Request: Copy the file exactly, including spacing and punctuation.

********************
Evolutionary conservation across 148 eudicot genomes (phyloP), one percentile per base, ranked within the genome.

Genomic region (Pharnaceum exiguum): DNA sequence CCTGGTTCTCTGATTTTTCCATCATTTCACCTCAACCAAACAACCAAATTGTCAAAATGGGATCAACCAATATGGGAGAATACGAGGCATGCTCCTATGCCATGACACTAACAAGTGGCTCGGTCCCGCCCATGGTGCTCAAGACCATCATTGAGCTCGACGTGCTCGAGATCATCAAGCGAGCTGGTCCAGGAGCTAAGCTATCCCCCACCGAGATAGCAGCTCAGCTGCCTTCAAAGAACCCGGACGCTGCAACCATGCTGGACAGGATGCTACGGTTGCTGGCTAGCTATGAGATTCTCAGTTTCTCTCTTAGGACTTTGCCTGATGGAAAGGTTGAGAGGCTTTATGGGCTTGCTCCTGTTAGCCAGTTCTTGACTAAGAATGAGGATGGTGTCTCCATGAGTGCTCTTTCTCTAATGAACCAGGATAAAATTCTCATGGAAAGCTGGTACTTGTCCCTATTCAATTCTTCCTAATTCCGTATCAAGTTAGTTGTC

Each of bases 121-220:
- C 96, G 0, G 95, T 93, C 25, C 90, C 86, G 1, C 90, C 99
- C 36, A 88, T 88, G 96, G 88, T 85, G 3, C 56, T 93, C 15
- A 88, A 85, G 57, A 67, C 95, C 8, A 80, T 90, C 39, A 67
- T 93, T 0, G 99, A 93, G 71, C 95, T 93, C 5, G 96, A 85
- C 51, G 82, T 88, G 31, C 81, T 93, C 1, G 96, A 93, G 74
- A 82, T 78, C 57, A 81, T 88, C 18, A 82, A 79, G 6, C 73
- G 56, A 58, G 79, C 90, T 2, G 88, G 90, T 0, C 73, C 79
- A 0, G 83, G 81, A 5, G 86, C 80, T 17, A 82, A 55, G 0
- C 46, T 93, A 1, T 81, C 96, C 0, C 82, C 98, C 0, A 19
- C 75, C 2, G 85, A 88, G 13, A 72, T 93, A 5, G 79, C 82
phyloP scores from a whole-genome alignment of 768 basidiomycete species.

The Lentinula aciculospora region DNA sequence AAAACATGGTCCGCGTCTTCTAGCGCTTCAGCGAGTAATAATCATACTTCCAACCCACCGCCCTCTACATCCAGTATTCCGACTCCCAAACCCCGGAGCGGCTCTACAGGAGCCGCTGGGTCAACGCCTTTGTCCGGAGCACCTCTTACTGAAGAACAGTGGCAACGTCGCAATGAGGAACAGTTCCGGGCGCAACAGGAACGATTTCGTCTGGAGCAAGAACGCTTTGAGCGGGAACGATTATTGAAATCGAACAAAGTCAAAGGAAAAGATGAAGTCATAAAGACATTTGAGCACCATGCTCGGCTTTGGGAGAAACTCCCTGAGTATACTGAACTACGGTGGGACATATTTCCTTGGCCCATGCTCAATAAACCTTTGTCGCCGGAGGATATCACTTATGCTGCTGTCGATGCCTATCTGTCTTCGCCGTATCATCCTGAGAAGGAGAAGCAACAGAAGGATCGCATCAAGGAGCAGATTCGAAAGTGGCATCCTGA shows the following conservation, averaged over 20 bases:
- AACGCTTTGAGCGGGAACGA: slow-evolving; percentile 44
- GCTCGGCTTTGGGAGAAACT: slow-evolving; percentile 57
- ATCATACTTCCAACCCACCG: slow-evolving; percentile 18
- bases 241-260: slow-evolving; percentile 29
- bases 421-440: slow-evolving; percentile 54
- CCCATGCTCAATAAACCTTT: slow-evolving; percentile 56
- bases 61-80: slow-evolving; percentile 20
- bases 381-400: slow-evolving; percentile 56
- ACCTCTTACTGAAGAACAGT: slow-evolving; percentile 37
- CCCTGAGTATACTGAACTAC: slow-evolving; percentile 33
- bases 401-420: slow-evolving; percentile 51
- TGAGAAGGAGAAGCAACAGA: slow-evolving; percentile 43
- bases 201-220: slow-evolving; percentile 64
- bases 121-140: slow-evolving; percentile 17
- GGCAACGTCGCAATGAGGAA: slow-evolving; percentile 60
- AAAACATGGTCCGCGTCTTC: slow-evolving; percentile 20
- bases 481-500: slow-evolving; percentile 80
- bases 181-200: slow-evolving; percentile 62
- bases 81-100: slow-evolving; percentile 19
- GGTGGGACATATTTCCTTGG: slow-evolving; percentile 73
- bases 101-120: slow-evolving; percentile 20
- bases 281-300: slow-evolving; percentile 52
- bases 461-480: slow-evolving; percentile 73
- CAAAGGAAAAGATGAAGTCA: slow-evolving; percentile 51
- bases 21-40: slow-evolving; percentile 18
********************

Evolutionary conservation across 148 eudicot genomes (phyloP), one percentile per base, ranked within the genome.

Genomic region (Pharnaceum exiguum): DNA sequence CCTGGTTCTCTGATTTTTCCATCATTTCACCTCAACCAAACAACCAAATTGTCAAAATGGGATCAACCAATATGGGAGAATACGAGGCATGCTCCTATGCCATGACACTAACAAGTGGCTCGGTCCCGCCCATGGTGCTCAAGACCATCATTGAGCTCGACGTGCTCGAGATCATCAAGCGAGCTGGTCCAGGAGCTAAGCTATCCCCCACCGAGATAGCAGCTCAGCTGCCTTCAAAGAACCCGGACGCTGCAACCATGCTGGACAGGATGCTACGGTTGCTGGCTAGCTATGAGATTCTCAGTTTCTCTCTTAGGACTTTGCCTGATGGAAAGGTTGAGAGGCTTTATGGGCTTGCTCCTGTTAGCCAGTTCTTGACTAAGAATGAGGATGGTGTCTCCATGAGTGCTCTTTCTCTAATGAACCAGGATAAAATTCTCATGGAAAGCTGGTACTTGTCCCTATTCAATTCTTCCTAATTCCGTATCAAGTTAGTTGTC

Each of bases 121-220:
- C 96, G 0, G 95, T 93, C 25, C 90, C 86, G 1, C 90, C 99
- C 36, A 88, T 88, G 96, G 88, T 85, G 3, C 56, T 93, C 15
- A 88, A 85, G 57, A 67, C 95, C 8, A 80, T 90, C 39, A 67
- T 93, T 0, G 99, A 93, G 71, C 95, T 93, C 5, G 96, A 85
- C 51, G 82, T 88, G 31, C 81, T 93, C 1, G 96, A 93, G 74
- A 82, T 78, C 57, A 81, T 88, C 18, A 82, A 79, G 6, C 73
- G 56, A 58, G 79, C 90, T 2, G 88, G 90, T 0, C 73, C 79
- A 0, G 83, G 81, A 5, G 86, C 80, T 17, A 82, A 55, G 0
- C 46, T 93, A 1, T 81, C 96, C 0, C 82, C 98, C 0, A 19
- C 75, C 2, G 85, A 88, G 13, A 72, T 93, A 5, G 79, C 82
phyloP scores from a whole-genome alignment of 768 basidiomycete species.

The Lentinula aciculospora region DNA sequence AAAACATGGTCCGCGTCTTCTAGCGCTTCAGCGAGTAATAATCATACTTCCAACCCACCGCCCTCTACATCCAGTATTCCGACTCCCAAACCCCGGAGCGGCTCTACAGGAGCCGCTGGGTCAACGCCTTTGTCCGGAGCACCTCTTACTGAAGAACAGTGGCAACGTCGCAATGAGGAACAGTTCCGGGCGCAACAGGAACGATTTCGTCTGGAGCAAGAACGCTTTGAGCGGGAACGATTATTGAAATCGAACAAAGTCAAAGGAAAAGATGAAGTCATAAAGACATTTGAGCACCATGCTCGGCTTTGGGAGAAACTCCCTGAGTATACTGAACTACGGTGGGACATATTTCCTTGGCCCATGCTCAATAAACCTTTGTCGCCGGAGGATATCACTTATGCTGCTGTCGATGCCTATCTGTCTTCGCCGTATCATCCTGAGAAGGAGAAGCAACAGAAGGATCGCATCAAGGAGCAGATTCGAAAGTGGCATCCTGA shows the following conservation, averaged over 20 bases:
- AACGCTTTGAGCGGGAACGA: slow-evolving; percentile 44
- GCTCGGCTTTGGGAGAAACT: slow-evolving; percentile 57
- ATCATACTTCCAACCCACCG: slow-evolving; percentile 18
- bases 241-260: slow-evolving; percentile 29
- bases 421-440: slow-evolving; percentile 54
- CCCATGCTCAATAAACCTTT: slow-evolving; percentile 56
- bases 61-80: slow-evolving; percentile 20
- bases 381-400: slow-evolving; percentile 56
- ACCTCTTACTGAAGAACAGT: slow-evolving; percentile 37
- CCCTGAGTATACTGAACTAC: slow-evolving; percentile 33
- bases 401-420: slow-evolving; percentile 51
- TGAGAAGGAGAAGCAACAGA: slow-evolving; percentile 43
- bases 201-220: slow-evolving; percentile 64
- bases 121-140: slow-evolving; percentile 17
- GGCAACGTCGCAATGAGGAA: slow-evolving; percentile 60
- AAAACATGGTCCGCGTCTTC: slow-evolving; percentile 20
- bases 481-500: slow-evolving; percentile 80
- bases 181-200: slow-evolving; percentile 62
- bases 81-100: slow-evolving; percentile 19
- GGTGGGACATATTTCCTTGG: slow-evolving; percentile 73
- bases 101-120: slow-evolving; percentile 20
- bases 281-300: slow-evolving; percentile 52
- bases 461-480: slow-evolving; percentile 73
- CAAAGGAAAAGATGAAGTCA: slow-evolving; percentile 51
- bases 21-40: slow-evolving; percentile 18